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How does your lifestyle impact the physical signs of aging on your face?

Collagen is the protein which keeps our skin looking young and firm. As we age, our collagen levels deplete, leaving our skin at the mercy of sagging and wrinkles. Years of sun exposure can cause hyper-pigmented spots, commonly known as sun spots or liver spots, another form of premature aging.

Aging is an unavoidable part of life, but surgical and non-surgical procedures offered here at the Cadogan Clinic can help you to turn the clock back and maintain a youthful appearance for longer. 

But there are certain lifestyle factors which can cause premature aging. By making certain lifestyle changes, you can help to slow down the aging process.

Smoking and premature aging

Everyone knows that smoking is bad for your health in so many ways, but what does smoking do to your skin?

Tobacco smoke contains more than 4,000 chemicals, which contribute to the destruction of collagen and elastin in the skin. This loss of collagen means a smoker’s skin will sag and develop deep set wrinkles more quickly than a non-smoker.

People who smoke develop deep wrinkles around the mouth because of what is sometimes referred to as ‘smokers’ pucker’. Crows feet, wrinkles that form around the corners of the eyes, develop earlier and are often more deep set in people who smoke. Squinting to keep smoke from going into the eyes can contribute to the appearance of crows feet. More than one study has found that smokers who quit noticed that their skin looked more youthful after stubbing out the habit.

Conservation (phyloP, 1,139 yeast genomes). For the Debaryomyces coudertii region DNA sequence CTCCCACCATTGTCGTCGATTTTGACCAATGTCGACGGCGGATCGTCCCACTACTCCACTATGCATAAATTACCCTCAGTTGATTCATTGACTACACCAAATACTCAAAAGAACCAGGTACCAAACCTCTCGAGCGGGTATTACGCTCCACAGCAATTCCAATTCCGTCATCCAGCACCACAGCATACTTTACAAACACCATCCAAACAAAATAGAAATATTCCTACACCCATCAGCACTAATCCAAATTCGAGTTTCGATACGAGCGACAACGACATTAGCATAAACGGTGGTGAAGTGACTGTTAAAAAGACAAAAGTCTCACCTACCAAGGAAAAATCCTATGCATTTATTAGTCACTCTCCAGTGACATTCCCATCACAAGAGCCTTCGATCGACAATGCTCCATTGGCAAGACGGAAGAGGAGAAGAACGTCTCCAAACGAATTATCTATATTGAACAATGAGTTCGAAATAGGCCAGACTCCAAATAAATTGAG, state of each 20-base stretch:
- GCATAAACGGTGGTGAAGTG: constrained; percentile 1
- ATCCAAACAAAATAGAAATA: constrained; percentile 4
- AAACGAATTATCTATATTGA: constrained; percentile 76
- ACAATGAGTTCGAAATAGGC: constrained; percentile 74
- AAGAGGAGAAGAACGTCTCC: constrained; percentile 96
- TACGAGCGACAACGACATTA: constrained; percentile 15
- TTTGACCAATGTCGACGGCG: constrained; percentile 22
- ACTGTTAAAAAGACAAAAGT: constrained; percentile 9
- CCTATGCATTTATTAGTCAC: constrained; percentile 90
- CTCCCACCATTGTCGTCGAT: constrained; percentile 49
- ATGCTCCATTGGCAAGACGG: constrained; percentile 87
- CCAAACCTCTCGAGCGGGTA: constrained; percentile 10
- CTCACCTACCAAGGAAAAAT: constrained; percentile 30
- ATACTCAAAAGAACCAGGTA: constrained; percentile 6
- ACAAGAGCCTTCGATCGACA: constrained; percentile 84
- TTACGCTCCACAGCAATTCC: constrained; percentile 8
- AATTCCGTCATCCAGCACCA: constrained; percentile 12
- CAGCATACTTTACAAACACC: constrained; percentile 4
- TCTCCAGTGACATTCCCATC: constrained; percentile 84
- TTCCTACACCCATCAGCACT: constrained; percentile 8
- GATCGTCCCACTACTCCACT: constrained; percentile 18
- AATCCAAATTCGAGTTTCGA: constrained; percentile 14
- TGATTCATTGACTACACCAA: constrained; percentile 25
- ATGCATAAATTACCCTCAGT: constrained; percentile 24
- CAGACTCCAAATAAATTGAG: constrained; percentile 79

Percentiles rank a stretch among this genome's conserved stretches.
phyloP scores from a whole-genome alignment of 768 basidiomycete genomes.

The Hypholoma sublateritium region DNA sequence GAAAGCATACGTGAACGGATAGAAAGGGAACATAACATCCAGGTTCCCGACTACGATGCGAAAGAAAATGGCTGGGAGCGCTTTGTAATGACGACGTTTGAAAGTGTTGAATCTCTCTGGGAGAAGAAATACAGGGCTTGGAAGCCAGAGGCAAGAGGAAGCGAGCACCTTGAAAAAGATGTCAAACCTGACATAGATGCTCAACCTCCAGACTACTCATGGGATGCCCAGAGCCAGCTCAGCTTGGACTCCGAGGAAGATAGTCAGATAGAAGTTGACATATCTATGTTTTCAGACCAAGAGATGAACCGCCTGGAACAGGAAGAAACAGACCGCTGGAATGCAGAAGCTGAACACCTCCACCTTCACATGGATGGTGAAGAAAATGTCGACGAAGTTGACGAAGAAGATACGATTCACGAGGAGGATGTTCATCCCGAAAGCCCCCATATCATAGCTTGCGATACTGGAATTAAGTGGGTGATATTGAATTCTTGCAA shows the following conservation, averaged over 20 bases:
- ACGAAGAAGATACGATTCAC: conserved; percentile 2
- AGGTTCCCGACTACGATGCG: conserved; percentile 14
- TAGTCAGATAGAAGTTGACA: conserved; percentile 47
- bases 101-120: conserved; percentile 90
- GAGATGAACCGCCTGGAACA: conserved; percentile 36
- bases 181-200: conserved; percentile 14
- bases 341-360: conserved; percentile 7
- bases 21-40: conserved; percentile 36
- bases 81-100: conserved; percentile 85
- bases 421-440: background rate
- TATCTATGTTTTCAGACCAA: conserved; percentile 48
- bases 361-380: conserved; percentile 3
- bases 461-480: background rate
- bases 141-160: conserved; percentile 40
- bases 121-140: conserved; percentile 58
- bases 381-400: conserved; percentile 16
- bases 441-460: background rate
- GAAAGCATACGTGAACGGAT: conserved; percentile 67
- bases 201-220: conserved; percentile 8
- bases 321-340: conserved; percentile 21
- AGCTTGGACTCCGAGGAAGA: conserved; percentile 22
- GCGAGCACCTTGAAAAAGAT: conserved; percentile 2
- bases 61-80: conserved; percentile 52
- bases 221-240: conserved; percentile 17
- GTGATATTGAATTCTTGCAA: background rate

Collagen depletion caused by smoking doesn’t just affect the skin on the face. It can also contribute to sagging inner arms and breasts. 

We would always recommend quitting smoking in order to improve overall health and prevent serious illnesses from developing, including cancer, heart disease and chronic obstructive pulmonary disease (COPD).

Alcohol and premature aging

The link between the consumption of alcohol and skin aging is well documented. Alcohol is a diuretic, a substance which helps to remove water from the body. If you do not drink enough water alongside alcohol, you will become dehydrated, which can highlight wrinkles and fine lines. Alcohol consumption also leads to a loss of nutrients and Vitamin A, both of which can have an impact on the appearance of wrinkles. Vitamin A is important for the production of collagen, which helps the skin to maintain its youthful elasticity.

Alcohol causes inflammation of the skin, which gives it a red ‘flushed’ appearance. After drinking for a long period of time, this red colour becomes more noticeable and contributes to premature aging. We would recommend cutting your alcohol consumption to the recommended 14 units a week or less to avoid alcohol-related premature aging.

Nutrition and premature aging